May 07, 2012; Philadelphia, PA, USA; New York Mets catcher Josh Thole (30) grabs for his head after a collision with Philadelphia Phillies first baseman Ty Wigginton (24) at home plate in the eighth inning at Citizens Bank Park. The Mets defeated the Phillies 5-2. Mandatory Credit: Howard Smith-US PRESSWIRE

Hurry Back, Josh Thole


The last Mets game that Josh Thole played in was May 7th at Philadelphia.  Since then, the Mets have gone 8-7, using the tandem of Mike Nickeas and Rob Johnson.  The Amazins were 16-13 when Thole was on the roster, so it’s not as if there has been a tremendous win-loss difference, but the impact of Thole’s absence is noticeable.

In 92 plate appearances this season, Thole is hitting .284/.356/.370 with a homer and seven runs batted in.  In typical Josh Thole fashion, he’s drawing walks (walking at a 9.8% rate), not striking out (fanning at just a 13.0% rate) while contributing positively on offense (he owns a wRC+ of 105 and a .321 wOBA).  Defensively, he’s committed four errors, allowed three passed balls and two wild pitches and thrown out six of twenty-three base runners (26.1%) while saving four runs.  Overall, he’s accumulated an fWAR of 0.5.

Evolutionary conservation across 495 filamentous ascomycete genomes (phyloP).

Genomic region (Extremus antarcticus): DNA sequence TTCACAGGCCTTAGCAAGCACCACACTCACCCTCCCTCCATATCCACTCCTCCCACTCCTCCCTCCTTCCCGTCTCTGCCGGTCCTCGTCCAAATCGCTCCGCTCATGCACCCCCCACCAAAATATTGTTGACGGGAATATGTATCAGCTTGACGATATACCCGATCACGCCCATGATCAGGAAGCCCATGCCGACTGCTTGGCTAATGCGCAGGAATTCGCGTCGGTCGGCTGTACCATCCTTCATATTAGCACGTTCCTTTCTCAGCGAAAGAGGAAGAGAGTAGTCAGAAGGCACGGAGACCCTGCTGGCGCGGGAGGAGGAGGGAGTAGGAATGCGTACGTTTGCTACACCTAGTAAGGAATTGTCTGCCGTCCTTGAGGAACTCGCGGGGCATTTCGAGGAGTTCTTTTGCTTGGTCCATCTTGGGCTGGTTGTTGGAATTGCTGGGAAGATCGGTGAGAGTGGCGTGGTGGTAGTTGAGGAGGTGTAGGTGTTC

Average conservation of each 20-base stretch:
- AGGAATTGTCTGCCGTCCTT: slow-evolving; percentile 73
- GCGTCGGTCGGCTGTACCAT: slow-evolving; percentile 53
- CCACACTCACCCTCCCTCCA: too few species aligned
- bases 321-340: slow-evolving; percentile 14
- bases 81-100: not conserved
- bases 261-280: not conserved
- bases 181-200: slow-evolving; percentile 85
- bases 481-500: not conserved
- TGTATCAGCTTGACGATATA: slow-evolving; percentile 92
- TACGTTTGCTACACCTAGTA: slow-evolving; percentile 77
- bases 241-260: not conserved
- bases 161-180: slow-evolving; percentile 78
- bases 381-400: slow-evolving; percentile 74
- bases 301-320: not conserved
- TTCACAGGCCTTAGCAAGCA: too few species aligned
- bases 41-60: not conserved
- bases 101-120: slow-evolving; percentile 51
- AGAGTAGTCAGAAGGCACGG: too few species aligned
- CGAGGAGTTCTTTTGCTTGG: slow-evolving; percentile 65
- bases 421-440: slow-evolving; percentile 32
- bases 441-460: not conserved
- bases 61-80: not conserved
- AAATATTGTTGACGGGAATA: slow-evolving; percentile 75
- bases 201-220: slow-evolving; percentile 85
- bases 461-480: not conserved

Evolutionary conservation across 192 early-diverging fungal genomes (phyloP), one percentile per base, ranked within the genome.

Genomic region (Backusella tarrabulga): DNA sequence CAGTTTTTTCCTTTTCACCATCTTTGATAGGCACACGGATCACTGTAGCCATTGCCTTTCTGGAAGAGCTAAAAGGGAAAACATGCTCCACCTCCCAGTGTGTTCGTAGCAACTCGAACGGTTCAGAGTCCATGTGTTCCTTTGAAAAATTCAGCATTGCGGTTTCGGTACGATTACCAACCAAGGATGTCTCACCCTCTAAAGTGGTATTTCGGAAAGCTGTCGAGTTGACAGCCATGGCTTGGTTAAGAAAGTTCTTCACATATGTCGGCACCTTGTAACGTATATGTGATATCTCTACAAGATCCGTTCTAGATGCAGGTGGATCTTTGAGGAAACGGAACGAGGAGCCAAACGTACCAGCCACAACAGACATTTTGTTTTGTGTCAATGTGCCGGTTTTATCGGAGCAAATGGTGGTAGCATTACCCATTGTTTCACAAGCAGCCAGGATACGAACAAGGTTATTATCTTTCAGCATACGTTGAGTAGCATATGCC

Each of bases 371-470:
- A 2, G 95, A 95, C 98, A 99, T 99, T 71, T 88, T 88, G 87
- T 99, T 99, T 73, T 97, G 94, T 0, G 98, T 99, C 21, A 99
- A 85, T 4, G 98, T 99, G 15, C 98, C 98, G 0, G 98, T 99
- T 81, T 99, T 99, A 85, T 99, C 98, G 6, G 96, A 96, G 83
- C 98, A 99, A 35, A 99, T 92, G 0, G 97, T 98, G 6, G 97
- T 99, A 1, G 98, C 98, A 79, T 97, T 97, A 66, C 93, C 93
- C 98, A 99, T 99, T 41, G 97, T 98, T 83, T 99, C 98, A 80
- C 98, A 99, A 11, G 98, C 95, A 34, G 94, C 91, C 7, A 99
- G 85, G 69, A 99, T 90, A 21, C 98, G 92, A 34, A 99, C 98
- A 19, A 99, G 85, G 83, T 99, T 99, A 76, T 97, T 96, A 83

Then there are the guys who have been filling in for Thole: Nickeas and Johnson.  In 59 PA, Nickeas is batting .160/.263/.200 with no homers and six RBI.  He’s walked in 8.5% of his plate appearances while striking out in 25.4% of them.  On defense, Nickeas has gunned

down three of fifteen runners (20%), allowed three passed balls, five wild pitches and cost the team three runs on defense.  Johnson, his counterpart, is hitting .333/.400/.389 with zero homers and one RBI in 20 PA, walking twice and fanning four times, 10.0% and 20.0% of the time, respectively (for his career, Johnson is a .201/.279/.300 hitter who strikes out 23.1% of the time).  He’s allowed four stolen bases without throwing out a runner in addition to two wild pitches and costing the team one defensive run.  Nickeas has an fWAR of -0.2 and Johnson an fWAR of 0.1, both in very small sample sizes.

Thole is by no means an offensive machine, but there are a few things he does well, such as draw walks, not strike out and put the ball in play.  Both Nickeas and Johnson have demonstrated a propensity to strikeout during their careers, and despite his defensive reputation, Nickeas has allowed as many passed balls this season as Thole in fewer innings caught.  Thole has also done a better job throwing out runners this season than last (21%).

He isn’t an offensive machine, but Nickeas has been a black hole in the lineup and Johnson’s offensive reputation suggests he might be better served as a pitcher.  While in the lineup, Thole can at least draw walks, put the ball in the play and make something happen.  Hopefully he will return behind the dish soon.

Tags: Amazins Catcher Josh Thole Josh Thole Concussion Matt Kaufman Mets Mets Catchers Mike Nickeas New York New York Mets Rising Apple Rob Johnson